Chicago Cubs, MLB

Watch Javier Baez hit home runs left-handed, in batting practice

Based on his batting practice display on Saturday, Javier Baez may have to consider becoming a switch-hitter.

In 2018 Chicago Cubs shortstop Javier Baez had a breakthrough season, hitting .290/.326/.554 with 34 home runs, 21 stolen bases and a National League-leading 111 RBI as he earned his first career All-Star selection. His batting average and OPS are down early this season, but the power numbers are still there (four home runs, four doubles, 12 RBI, .525 slugging percentage through Saturday).

Baez went three-for-five with three doubles and two RBIs in a loss to the Los Angeles Angels on Saturday, and he now has a hit in five of his last seven games.  But it was his time in the batting cage before the game that is standing out.

High-level athletes can generally do things with both hands equally well. One example of an athlete who plays his sport one way and goes through the rest of life with the other hand dominant is golfer Phil Mickelson, who plays golf left-handed but writes and is otherwise right-handed.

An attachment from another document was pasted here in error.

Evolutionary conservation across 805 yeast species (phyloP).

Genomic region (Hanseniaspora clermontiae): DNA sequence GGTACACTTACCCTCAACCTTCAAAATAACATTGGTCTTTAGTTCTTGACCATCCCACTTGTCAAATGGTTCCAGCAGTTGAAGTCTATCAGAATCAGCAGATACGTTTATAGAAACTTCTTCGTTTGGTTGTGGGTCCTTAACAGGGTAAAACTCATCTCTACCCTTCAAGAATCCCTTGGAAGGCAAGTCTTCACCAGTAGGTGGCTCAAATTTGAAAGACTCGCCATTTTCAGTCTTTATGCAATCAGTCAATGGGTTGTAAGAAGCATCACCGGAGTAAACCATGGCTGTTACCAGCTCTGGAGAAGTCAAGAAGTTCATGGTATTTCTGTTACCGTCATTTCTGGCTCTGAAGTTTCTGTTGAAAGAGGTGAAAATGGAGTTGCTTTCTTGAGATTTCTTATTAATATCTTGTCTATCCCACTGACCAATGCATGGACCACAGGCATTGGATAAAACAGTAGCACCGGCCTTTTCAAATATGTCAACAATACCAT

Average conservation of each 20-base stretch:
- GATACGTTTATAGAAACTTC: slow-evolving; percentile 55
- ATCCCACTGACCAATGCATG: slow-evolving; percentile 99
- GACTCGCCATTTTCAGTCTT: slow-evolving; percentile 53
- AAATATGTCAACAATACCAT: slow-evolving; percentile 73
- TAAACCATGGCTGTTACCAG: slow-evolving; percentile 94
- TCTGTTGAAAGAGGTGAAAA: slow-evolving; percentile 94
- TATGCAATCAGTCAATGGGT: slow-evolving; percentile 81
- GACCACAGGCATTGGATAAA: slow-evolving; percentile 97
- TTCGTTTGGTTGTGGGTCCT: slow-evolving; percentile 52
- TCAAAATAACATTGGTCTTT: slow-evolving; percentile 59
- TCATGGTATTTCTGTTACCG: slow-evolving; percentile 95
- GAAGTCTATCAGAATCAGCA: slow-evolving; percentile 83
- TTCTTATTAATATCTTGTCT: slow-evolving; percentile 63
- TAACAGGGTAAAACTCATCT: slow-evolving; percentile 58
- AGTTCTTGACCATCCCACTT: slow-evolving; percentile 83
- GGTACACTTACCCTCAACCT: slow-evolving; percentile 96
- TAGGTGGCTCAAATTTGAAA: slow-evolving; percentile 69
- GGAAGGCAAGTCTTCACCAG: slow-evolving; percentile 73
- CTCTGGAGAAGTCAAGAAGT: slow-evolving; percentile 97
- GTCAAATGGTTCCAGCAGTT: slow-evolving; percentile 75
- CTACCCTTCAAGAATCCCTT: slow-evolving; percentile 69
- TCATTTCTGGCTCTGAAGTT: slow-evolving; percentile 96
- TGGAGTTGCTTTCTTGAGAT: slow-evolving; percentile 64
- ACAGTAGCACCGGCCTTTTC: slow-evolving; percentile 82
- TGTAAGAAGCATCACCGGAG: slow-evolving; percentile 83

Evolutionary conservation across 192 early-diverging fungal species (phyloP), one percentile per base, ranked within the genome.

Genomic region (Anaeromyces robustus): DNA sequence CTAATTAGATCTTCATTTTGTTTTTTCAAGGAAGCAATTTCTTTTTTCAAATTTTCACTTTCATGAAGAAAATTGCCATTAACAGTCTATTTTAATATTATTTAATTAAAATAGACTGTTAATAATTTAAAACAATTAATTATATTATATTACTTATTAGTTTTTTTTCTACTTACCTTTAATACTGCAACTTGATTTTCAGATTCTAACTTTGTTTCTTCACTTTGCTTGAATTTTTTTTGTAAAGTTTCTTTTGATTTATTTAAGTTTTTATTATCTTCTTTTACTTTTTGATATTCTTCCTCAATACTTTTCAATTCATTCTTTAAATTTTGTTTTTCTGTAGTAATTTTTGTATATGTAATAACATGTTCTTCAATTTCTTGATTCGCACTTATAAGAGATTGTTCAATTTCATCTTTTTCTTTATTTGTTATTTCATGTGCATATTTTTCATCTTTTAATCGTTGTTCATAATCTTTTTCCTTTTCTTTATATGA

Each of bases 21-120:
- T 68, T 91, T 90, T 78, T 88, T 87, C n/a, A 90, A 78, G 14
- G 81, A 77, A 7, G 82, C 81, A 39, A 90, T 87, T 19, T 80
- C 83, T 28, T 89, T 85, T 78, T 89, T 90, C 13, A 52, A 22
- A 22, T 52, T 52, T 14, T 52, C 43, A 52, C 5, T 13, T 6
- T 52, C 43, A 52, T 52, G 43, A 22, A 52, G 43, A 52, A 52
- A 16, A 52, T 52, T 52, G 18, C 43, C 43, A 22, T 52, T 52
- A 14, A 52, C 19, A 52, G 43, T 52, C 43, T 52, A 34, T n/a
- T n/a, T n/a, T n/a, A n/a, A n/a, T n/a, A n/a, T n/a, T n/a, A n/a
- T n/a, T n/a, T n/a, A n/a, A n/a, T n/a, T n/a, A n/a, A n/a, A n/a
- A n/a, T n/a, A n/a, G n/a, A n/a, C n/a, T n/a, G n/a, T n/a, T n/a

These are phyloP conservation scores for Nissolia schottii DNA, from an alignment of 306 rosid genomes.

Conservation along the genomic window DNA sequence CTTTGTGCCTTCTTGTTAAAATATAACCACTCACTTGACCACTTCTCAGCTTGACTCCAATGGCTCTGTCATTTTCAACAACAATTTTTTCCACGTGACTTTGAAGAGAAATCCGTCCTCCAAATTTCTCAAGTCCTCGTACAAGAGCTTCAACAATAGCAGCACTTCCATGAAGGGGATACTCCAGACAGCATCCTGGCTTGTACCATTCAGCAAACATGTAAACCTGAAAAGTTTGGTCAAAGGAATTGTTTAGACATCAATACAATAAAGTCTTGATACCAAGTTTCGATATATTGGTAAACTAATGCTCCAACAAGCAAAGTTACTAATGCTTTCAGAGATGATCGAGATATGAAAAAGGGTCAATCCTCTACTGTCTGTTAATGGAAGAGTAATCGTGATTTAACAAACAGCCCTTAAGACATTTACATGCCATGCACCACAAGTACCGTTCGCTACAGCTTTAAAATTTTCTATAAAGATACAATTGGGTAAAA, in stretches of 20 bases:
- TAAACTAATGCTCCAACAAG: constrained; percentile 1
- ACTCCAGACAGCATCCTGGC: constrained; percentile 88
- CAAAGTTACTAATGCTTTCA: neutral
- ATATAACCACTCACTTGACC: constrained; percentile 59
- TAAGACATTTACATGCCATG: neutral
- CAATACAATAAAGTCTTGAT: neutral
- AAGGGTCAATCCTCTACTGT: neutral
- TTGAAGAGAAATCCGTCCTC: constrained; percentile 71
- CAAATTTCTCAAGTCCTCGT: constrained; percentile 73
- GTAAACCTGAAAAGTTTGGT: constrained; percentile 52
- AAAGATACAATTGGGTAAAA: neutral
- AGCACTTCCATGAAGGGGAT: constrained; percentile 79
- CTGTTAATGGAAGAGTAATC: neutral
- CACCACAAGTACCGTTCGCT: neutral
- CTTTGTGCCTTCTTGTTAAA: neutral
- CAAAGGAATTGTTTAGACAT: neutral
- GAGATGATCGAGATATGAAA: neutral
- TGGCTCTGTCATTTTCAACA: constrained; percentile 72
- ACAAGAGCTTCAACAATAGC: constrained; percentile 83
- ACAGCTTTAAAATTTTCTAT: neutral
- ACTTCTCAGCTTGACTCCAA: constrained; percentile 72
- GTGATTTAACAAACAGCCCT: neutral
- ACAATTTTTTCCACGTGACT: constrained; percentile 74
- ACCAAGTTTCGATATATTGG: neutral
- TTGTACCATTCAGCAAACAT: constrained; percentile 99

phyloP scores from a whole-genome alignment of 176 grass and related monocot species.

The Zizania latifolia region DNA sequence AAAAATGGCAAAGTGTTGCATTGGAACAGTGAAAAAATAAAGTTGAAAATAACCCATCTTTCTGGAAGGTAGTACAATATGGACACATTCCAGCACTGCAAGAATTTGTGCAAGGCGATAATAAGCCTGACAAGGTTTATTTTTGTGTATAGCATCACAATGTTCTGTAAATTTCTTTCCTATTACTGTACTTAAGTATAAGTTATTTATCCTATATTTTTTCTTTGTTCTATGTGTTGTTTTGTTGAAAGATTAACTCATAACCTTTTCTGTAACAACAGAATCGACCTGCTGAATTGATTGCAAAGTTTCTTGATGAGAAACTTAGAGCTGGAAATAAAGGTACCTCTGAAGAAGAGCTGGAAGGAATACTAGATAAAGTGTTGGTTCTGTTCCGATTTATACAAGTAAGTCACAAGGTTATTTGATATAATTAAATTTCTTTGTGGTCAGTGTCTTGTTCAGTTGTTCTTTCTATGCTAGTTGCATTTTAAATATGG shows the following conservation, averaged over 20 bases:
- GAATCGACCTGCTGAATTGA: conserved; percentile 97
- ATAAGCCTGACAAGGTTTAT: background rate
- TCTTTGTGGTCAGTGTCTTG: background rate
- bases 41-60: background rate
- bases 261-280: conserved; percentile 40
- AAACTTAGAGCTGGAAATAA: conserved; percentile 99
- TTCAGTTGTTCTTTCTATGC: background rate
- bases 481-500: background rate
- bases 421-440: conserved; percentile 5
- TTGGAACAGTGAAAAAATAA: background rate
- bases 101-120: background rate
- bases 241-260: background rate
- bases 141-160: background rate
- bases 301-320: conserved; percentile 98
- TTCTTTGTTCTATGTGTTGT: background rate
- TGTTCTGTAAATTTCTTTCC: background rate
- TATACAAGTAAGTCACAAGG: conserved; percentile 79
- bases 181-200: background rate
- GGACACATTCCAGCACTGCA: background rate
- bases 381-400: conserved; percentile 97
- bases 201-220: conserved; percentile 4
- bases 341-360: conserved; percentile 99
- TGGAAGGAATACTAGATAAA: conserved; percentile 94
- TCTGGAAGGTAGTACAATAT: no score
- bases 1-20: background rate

On that note, check out what Baez did during batting practice on Saturday.

In October 2016, Chris Kuc of the Chicago Tribune  highlighted Baez’s skill at tagging runners out. But the start of his explanation on why he’s so adept at making tags are the money lines.

“Because I’m a lefty,” the Cubs infielder said. “I write lefty, I eat lefty, I even can hit lefty. With that on my glove side, I have really quick hands. I let the ball travel, and as soon as I catch it, my hand goes down to the tag.”

Turns out Baez was an outfielder as a boy in Puerto Rico, before being moved to the infield and trading for a right-handed glove. He was a switch-hitter into high school, before giving it up during his junior year due to a back injury.

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To be fair, there’s a long way between batting practice pitches and the velocity and movement a major league pitcher offers. But Baez hit two home runs left-handed, and seems to have a natural swing from that side of the plate. He’s doing just fine as a right-handed hitter, but maybe Baez will start to entertain the idea of becoming a switch-hitter again.

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